I have an old YASHIKA Mat-124G, a top viewing twinlens medium format box camera that is in mint condition. Bought it for just$150 from an old tired studio photographer going into retirement and I have been shooting with it on a few occations. Just that I found out that, even if it is a really cool looking piece of equipment and it can teach you one or two things of "real" (I said that!) photography, it will just not fit my shooting style. I need something faster, more practical and easier to move around with. Usually I don't have the time to set things up on a tripod and then figure out what is up and what is down. So by chance I got this almost new digital Canon thing from a friend who tought it was broken. I took it to the Canon Service here in Tokyo and after 40 minutes the guys there had fixed the problem (for free!) and I was on my way.
Handy little thing and takes decent images. But here we go again, it just doesn't fit my shooting style. Too small to hold and I just hate to have to look at a LCD screen at an arms length to shoot stuff. These small digital wonders have opened up a new world of easy acces to photography for some, but also closed down the craft of photography and workstyle for some, well, that would be me then. There are certain things in life I think looks really stupid, one of them is a person shooting with a compact digital camera, staring on that screen like the world around him doesn't exists (another would be a person smoking a cigarette or playing with his/her mobile phone....hilarious, to be addicted to an electronic gadget or/and a plant!!!). I am going to continue to use my little compact camera, on jobs where I can not bring my SLR gear (guess that if I ever go to North Korea or... a titty bar that it would be useful, will probably never happen though..) since it works on some stuff in some situations.
So what is the solution for this luxurious predicament? Of course, the 35mm is still the king when on the road, never had any problems with it exept weight and street value (bag slashers wet dream that nice gear you have around your neck). But what's on my mind is a medium format rangefinder. Either a 6x4,5 or a 6x7. The Fuji GA 645 or the Fuji GW 670 II might be the way to go for me. Back to film, back to the future. I borrowed a GA 645 from a friend on a recent trip to the States and shot landscape and road travel with it and even if it is near to fully automatic the images turned out just great. Kind of fun to shoot with and compact enough to carry around where ever you might go (North Korea, titty bar...same shit to me). So maybe later today it's trading day here in Tokyo for m.w.c.p. Bye bye YASHIKA, hello FUJI.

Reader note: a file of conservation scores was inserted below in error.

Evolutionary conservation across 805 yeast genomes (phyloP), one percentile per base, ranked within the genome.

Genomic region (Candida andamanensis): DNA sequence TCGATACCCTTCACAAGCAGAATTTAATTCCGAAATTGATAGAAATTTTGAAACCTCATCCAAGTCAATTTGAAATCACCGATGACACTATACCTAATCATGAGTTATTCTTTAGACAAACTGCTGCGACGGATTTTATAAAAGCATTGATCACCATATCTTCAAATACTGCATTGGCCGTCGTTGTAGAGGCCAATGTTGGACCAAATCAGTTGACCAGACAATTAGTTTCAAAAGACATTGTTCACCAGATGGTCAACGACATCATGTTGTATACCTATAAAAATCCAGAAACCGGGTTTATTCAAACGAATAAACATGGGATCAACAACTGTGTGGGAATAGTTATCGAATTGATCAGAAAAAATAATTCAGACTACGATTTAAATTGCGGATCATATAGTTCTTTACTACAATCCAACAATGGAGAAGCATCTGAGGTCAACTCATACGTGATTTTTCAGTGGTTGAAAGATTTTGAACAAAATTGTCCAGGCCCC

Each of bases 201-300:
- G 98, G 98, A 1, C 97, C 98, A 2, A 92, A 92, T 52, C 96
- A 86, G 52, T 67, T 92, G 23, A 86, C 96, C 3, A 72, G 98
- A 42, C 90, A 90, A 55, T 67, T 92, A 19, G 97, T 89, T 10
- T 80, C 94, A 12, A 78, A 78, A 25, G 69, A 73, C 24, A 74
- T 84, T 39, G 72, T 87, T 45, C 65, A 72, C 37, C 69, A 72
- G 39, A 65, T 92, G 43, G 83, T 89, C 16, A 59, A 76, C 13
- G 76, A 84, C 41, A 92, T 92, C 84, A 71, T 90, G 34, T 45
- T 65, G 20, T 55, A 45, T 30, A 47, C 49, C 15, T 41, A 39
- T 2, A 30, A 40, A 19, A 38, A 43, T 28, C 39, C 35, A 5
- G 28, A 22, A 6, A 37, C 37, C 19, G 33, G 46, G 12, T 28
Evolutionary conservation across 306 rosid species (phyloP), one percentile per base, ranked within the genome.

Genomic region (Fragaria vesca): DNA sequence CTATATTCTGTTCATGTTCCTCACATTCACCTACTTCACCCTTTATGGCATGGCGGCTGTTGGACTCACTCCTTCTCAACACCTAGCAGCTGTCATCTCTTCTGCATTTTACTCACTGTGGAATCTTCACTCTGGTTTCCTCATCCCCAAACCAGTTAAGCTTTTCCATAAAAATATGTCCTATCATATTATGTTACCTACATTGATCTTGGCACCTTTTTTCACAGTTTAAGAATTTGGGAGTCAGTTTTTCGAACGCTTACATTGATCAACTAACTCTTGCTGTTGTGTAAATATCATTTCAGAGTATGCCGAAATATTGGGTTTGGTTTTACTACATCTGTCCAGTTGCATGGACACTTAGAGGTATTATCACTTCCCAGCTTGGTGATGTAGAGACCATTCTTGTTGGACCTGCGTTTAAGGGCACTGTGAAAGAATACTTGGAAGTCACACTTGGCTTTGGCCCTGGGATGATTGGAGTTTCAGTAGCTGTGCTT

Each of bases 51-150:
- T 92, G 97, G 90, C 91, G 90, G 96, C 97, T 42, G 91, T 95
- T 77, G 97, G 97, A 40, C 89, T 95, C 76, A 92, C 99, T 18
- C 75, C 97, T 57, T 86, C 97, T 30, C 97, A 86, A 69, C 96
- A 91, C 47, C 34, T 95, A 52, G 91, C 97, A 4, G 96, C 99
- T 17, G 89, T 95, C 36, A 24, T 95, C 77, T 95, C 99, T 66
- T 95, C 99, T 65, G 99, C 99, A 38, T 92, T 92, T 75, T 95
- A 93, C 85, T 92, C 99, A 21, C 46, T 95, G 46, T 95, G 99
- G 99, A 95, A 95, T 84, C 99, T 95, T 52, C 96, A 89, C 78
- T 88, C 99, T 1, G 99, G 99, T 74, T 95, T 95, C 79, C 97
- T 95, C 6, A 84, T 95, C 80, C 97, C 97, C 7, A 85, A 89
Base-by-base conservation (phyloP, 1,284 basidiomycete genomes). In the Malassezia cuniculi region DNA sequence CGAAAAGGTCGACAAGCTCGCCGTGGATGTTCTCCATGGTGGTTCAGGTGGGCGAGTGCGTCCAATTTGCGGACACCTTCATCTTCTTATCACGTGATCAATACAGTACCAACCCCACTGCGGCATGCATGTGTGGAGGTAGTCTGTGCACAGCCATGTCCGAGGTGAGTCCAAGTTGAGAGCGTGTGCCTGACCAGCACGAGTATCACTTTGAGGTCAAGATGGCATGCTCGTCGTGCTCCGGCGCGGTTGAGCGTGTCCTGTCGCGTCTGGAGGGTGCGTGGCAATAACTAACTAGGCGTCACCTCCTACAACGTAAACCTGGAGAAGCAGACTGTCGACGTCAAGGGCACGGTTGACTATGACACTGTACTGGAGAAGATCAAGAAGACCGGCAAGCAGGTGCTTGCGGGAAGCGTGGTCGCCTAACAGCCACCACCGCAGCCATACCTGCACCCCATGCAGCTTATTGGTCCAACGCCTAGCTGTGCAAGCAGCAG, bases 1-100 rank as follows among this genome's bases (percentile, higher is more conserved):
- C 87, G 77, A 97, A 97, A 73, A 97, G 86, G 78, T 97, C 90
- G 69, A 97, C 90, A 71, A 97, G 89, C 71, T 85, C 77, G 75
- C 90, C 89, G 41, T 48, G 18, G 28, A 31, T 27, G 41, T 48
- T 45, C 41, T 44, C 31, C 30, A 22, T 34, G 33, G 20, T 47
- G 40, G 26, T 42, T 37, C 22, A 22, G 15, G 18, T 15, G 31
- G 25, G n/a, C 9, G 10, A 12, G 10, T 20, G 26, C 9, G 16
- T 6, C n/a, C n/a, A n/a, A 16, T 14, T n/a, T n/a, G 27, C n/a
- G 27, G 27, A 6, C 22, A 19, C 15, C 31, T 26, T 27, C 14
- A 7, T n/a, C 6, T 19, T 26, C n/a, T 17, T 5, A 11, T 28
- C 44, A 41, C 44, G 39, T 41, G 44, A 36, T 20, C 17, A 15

People, give me a comment on this topic, am I the only one having to wrestle with my own work style from time to time?
Sunday, October 08, 2006
Saturday, October 07, 2006
This gal was waiting for a friend at Shinjuku station when I passed by. I just happend to have my camera ready and snapped 2 shots of her before she looked up to greet her friend and then took off. There are a lot of cool images and designs all around Tokyo but it seems like people seldom take a second, stop up to check it out, busy busy busy, life's too short to bother with trivialities like that...make money or diiiiiiiiiiiiiiiiiie...
Bangkok being my second home after Tokyo is a great city to stroll around aimlessly with a camera over your shoulder. It's safe and the happy locals will leave you alone to shoot in your own tempo. I have over the years found my self at ease here in the "City Of Angels" of S.E Asia and returns back every year.